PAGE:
Like Peak Oil (then again, gas sure is cheap), Peak Burrito means that society’s appetite for burritos is matching the current number of companies building new burrito-centric restaurants. These sour cream and guac-dipped good times cannot go on forever, can they?
Arooga’s signed a big development deal this week that—if completed—will double the size of its footprint, adding 50 restaurants over eight years in Florida and five counties in the greater Atlanta area.
A new STEM curriculum (science, technology, engineering and math) is a hit for Sylvan Learning, and attendees at its conference starting Sept. 1 will get a chance to ask questions about the latest offerings.
Creepy as he may look—seriously, that outfit—nobody's accusing Ronald McDonald of sexual indiscretion. Let the ugly Jared Fogle situation be a cautionary tale for brands to avoid putting their eggs in one basket and steer clear of making a singular, fallible person the face of the brand.
Plenty of restaurant operators gripe about young workers. Then there’s Tamra Kennedy, who owns nine Taco John’s restaurants in Minnesota and Iowa. She views her role as an employer as a calling, and shared her refreshing philosophy at the Faegre Baker Daniels Franchise Summit in Minneapolis last week.
If you think the world’s spinning faster these days, here’s the best proof we’ve seen, courtesy of Gerry O’Brion, founder of What Big Brands Know in Denver. At the Faegre Baker Daniels Franchise Summit, he showed two videos and asked the audience if they could spot any differences.
As a franchise reporter, many interesting story ideas cross my desk in a given day. A Croatian burger-and-fries concept claiming to have created healthier fries with plans to expand throughout the world is certainly a recent notable.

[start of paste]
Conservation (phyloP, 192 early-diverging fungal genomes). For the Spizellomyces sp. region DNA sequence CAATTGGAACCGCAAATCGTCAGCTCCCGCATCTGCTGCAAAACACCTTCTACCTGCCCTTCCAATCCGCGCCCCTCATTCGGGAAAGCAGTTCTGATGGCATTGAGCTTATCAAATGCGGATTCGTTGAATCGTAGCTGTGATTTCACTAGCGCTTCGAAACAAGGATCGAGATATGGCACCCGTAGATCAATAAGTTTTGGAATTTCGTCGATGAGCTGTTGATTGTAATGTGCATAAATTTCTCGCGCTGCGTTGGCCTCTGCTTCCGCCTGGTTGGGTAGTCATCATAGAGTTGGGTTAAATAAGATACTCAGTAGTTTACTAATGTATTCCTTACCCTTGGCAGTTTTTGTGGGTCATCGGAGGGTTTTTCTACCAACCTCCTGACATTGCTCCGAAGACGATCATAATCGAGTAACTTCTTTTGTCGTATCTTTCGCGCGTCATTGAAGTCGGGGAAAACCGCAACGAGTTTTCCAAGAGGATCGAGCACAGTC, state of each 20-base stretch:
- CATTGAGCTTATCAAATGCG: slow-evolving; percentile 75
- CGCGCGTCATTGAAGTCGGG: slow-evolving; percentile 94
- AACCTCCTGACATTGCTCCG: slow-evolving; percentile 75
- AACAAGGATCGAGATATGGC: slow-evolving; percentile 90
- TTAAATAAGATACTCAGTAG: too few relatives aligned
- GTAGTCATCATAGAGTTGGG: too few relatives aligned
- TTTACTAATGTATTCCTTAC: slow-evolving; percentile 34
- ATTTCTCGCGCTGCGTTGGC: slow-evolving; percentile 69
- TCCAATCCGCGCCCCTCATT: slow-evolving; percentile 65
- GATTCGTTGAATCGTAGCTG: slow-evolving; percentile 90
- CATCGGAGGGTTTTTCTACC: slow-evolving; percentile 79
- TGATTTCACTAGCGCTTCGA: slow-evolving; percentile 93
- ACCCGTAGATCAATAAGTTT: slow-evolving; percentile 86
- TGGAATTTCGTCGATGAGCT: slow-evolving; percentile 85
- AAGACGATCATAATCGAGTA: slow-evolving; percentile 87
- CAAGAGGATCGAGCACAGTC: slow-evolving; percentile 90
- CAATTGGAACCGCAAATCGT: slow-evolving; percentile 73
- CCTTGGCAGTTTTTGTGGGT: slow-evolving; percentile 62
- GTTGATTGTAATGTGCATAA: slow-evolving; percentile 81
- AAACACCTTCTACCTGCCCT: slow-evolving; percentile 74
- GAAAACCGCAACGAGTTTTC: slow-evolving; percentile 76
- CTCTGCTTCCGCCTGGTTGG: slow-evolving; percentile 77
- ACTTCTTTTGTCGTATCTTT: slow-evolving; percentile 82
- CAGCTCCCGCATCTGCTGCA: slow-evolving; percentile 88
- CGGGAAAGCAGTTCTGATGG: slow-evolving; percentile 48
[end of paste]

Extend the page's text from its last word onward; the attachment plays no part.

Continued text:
Calling all prospective franchisees: Misty Young, operator of the Squeeze In restaurant chain in California who is also executing a massive development agreement for Rita’s Italian Ice, wants you to get out of ‘la-la’ land and get serious about analyzing your business prospects.
The current wrangling over U.S. Small Business Administration loans may seem abstract, but the plight of Amanda Purser, an SBA loan closer for Yadkin Bank in Charlotte, North Carolina, shows the real toll.
There are plenty of well publicized threats to franchising, including rising minimum wages in several states and cities, but unique fundamentals have the United States poised to continue its role as the globe’s healthiest economy and the destination for international investment.
A bill designed to “bring about transparency” in the Small Business Administration loan process would require first-year revenue estimates in the documents franchisors must give franchisees, according to sponsor U.S. Rep. Keith Ellison, (D-Minn.) It was one of two bills introduced yesterday, both of which were blasted by the International Franchise Association.
As recent articles claim, Asian food is now the world’s fastest growing category. With QSR players taking notice, namely Chipotle’s fledgling ShopHouse chain, it’s no stretch to predict that noodles are set to become a larger player in the American quick-service game.
They say imitation is the sincerest form of flattery. But to the International Franchise Association, New York’s new minimum wage mandate—a copy of Seattle’s—is nothing but a second example of discrimination.
When the average person thinks of exports, franchising isn’t the vehicle that first comes to mind. But thanks to the interest of some hard-working, out-of-the-box thinkers at the U.S. Commercial Service, franchising is becoming a popular way to increase exports, as can be witnessed in the proliferation of franchise trade missions in the last few years.
There are two pathways for U.S. Commercial Service officers —domestic and overseas. But sometimes that pathway merges as it did recently when Ryan Kanne, director of the Minneapolis U.S. Export Assistance Center was called upon do take up temporary duty in Bogota, Colombia.
Another day, another new fast-casual pizza chain to cover, or so it seems to this blogger. But SpinFire of Arlington, Virginia, believes it has two secret weapons in its co-founders: No. 88 for the Washington Redskins, wide receiver Pierre Garcon; and the founder of Paisano’s Pizza, Fouad Qreitem.
It’s Taco John’s second year to test limited-time-offer tacos from April to August, and this year is a bigger hit than last, said CEO Jeff Linville. The trick now will be to resist the clamor to make the LTOs permanent.